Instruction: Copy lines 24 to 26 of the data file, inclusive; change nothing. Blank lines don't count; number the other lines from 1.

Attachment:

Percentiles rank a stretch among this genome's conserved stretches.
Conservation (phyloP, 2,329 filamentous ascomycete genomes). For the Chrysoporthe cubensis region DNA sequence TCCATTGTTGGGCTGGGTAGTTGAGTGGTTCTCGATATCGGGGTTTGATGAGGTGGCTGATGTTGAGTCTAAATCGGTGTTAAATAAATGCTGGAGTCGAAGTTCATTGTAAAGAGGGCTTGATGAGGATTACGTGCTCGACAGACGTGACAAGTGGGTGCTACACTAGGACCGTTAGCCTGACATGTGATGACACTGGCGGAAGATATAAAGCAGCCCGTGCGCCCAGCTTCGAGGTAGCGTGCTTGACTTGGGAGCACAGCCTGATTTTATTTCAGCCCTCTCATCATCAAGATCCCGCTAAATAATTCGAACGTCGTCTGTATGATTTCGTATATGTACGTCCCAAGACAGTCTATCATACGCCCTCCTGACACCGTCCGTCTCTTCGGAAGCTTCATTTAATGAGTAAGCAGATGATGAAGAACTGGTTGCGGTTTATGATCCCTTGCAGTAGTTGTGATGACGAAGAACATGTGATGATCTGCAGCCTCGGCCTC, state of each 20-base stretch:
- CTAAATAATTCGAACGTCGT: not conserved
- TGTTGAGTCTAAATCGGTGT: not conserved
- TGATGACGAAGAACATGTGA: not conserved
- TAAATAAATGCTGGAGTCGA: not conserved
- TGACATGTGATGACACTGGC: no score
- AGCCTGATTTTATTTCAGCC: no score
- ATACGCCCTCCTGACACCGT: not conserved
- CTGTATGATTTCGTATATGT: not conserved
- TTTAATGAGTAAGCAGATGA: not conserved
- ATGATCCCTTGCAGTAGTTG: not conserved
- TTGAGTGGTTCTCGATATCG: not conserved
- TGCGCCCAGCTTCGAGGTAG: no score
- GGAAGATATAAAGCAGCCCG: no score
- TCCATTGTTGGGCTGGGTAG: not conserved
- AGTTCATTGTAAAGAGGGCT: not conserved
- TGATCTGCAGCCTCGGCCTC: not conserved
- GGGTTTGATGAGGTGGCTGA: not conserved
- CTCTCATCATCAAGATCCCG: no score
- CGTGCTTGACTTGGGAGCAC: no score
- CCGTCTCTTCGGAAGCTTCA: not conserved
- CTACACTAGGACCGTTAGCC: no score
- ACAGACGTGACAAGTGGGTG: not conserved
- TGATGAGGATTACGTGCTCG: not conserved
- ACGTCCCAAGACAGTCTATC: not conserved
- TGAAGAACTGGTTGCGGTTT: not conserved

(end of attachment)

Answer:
- ACAGACGTGACAAGTGGGTG: not conserved
- TGATGAGGATTACGTGCTCG: not conserved
- ACGTCCCAAGACAGTCTATC: not conserved